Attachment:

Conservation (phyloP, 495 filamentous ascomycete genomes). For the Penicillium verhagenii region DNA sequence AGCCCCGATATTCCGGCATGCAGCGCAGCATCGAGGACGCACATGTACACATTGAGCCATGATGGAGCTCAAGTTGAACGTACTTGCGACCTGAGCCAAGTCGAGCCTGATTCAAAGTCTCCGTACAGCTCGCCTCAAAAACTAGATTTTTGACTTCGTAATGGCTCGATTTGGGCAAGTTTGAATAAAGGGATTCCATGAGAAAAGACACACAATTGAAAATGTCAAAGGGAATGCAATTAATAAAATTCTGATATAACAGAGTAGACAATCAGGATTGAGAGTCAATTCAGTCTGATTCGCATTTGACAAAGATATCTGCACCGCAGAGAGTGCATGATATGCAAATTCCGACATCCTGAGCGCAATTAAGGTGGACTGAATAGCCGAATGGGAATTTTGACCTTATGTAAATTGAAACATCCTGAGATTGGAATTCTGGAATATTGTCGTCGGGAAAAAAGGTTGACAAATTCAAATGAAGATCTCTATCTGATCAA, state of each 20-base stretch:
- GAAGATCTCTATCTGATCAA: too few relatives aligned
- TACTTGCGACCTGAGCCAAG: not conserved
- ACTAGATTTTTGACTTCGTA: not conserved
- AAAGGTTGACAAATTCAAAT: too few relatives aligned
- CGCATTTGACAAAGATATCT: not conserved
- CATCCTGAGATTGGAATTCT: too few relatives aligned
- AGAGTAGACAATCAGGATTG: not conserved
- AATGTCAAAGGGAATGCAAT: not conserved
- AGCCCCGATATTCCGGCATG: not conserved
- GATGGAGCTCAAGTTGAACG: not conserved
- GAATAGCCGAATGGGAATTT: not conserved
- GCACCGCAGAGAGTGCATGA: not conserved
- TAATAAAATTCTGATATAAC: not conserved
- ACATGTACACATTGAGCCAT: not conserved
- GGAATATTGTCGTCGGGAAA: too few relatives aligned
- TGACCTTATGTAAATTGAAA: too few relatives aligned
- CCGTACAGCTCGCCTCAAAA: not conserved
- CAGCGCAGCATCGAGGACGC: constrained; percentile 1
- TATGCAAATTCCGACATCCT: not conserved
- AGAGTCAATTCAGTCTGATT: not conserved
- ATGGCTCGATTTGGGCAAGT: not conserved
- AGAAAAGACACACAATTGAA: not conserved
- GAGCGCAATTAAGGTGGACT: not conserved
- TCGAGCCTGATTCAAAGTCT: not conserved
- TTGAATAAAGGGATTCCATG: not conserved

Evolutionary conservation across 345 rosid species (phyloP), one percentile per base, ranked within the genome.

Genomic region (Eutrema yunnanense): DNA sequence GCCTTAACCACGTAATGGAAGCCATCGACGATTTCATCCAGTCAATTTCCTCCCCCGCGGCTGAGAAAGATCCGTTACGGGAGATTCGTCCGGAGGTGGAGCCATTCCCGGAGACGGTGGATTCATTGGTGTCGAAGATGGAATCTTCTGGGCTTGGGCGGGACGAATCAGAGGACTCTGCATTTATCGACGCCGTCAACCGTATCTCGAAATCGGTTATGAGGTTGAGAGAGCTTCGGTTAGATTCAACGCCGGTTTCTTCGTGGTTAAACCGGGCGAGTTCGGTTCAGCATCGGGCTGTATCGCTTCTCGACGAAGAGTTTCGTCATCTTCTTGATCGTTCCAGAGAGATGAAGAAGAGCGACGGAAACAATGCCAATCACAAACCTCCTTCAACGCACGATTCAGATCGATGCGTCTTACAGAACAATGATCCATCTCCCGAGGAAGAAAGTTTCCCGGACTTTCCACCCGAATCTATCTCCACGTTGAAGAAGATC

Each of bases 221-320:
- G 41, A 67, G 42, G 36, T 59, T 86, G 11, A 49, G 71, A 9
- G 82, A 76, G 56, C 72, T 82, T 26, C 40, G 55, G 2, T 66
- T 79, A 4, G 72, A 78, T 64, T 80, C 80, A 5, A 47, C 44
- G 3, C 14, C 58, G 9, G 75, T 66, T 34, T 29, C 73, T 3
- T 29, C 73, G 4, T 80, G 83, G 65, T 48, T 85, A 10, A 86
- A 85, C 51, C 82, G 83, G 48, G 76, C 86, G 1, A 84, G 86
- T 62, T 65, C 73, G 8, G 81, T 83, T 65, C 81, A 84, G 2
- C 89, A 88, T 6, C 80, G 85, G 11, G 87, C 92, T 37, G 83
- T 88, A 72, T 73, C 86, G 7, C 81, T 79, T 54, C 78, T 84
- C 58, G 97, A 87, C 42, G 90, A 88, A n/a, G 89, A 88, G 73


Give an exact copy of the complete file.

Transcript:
Conservation (phyloP, 495 filamentous ascomycete genomes). For the Penicillium verhagenii region DNA sequence AGCCCCGATATTCCGGCATGCAGCGCAGCATCGAGGACGCACATGTACACATTGAGCCATGATGGAGCTCAAGTTGAACGTACTTGCGACCTGAGCCAAGTCGAGCCTGATTCAAAGTCTCCGTACAGCTCGCCTCAAAAACTAGATTTTTGACTTCGTAATGGCTCGATTTGGGCAAGTTTGAATAAAGGGATTCCATGAGAAAAGACACACAATTGAAAATGTCAAAGGGAATGCAATTAATAAAATTCTGATATAACAGAGTAGACAATCAGGATTGAGAGTCAATTCAGTCTGATTCGCATTTGACAAAGATATCTGCACCGCAGAGAGTGCATGATATGCAAATTCCGACATCCTGAGCGCAATTAAGGTGGACTGAATAGCCGAATGGGAATTTTGACCTTATGTAAATTGAAACATCCTGAGATTGGAATTCTGGAATATTGTCGTCGGGAAAAAAGGTTGACAAATTCAAATGAAGATCTCTATCTGATCAA, state of each 20-base stretch:
- GAAGATCTCTATCTGATCAA: too few relatives aligned
- TACTTGCGACCTGAGCCAAG: not conserved
- ACTAGATTTTTGACTTCGTA: not conserved
- AAAGGTTGACAAATTCAAAT: too few relatives aligned
- CGCATTTGACAAAGATATCT: not conserved
- CATCCTGAGATTGGAATTCT: too few relatives aligned
- AGAGTAGACAATCAGGATTG: not conserved
- AATGTCAAAGGGAATGCAAT: not conserved
- AGCCCCGATATTCCGGCATG: not conserved
- GATGGAGCTCAAGTTGAACG: not conserved
- GAATAGCCGAATGGGAATTT: not conserved
- GCACCGCAGAGAGTGCATGA: not conserved
- TAATAAAATTCTGATATAAC: not conserved
- ACATGTACACATTGAGCCAT: not conserved
- GGAATATTGTCGTCGGGAAA: too few relatives aligned
- TGACCTTATGTAAATTGAAA: too few relatives aligned
- CCGTACAGCTCGCCTCAAAA: not conserved
- CAGCGCAGCATCGAGGACGC: constrained; percentile 1
- TATGCAAATTCCGACATCCT: not conserved
- AGAGTCAATTCAGTCTGATT: not conserved
- ATGGCTCGATTTGGGCAAGT: not conserved
- AGAAAAGACACACAATTGAA: not conserved
- GAGCGCAATTAAGGTGGACT: not conserved
- TCGAGCCTGATTCAAAGTCT: not conserved
- TTGAATAAAGGGATTCCATG: not conserved

Evolutionary conservation across 345 rosid species (phyloP), one percentile per base, ranked within the genome.

Genomic region (Eutrema yunnanense): DNA sequence GCCTTAACCACGTAATGGAAGCCATCGACGATTTCATCCAGTCAATTTCCTCCCCCGCGGCTGAGAAAGATCCGTTACGGGAGATTCGTCCGGAGGTGGAGCCATTCCCGGAGACGGTGGATTCATTGGTGTCGAAGATGGAATCTTCTGGGCTTGGGCGGGACGAATCAGAGGACTCTGCATTTATCGACGCCGTCAACCGTATCTCGAAATCGGTTATGAGGTTGAGAGAGCTTCGGTTAGATTCAACGCCGGTTTCTTCGTGGTTAAACCGGGCGAGTTCGGTTCAGCATCGGGCTGTATCGCTTCTCGACGAAGAGTTTCGTCATCTTCTTGATCGTTCCAGAGAGATGAAGAAGAGCGACGGAAACAATGCCAATCACAAACCTCCTTCAACGCACGATTCAGATCGATGCGTCTTACAGAACAATGATCCATCTCCCGAGGAAGAAAGTTTCCCGGACTTTCCACCCGAATCTATCTCCACGTTGAAGAAGATC

Each of bases 221-320:
- G 41, A 67, G 42, G 36, T 59, T 86, G 11, A 49, G 71, A 9
- G 82, A 76, G 56, C 72, T 82, T 26, C 40, G 55, G 2, T 66
- T 79, A 4, G 72, A 78, T 64, T 80, C 80, A 5, A 47, C 44
- G 3, C 14, C 58, G 9, G 75, T 66, T 34, T 29, C 73, T 3
- T 29, C 73, G 4, T 80, G 83, G 65, T 48, T 85, A 10, A 86
- A 85, C 51, C 82, G 83, G 48, G 76, C 86, G 1, A 84, G 86
- T 62, T 65, C 73, G 8, G 81, T 83, T 65, C 81, A 84, G 2
- C 89, A 88, T 6, C 80, G 85, G 11, G 87, C 92, T 37, G 83
- T 88, A 72, T 73, C 86, G 7, C 81, T 79, T 54, C 78, T 84
- C 58, G 97, A 87, C 42, G 90, A 88, A n/a, G 89, A 88, G 73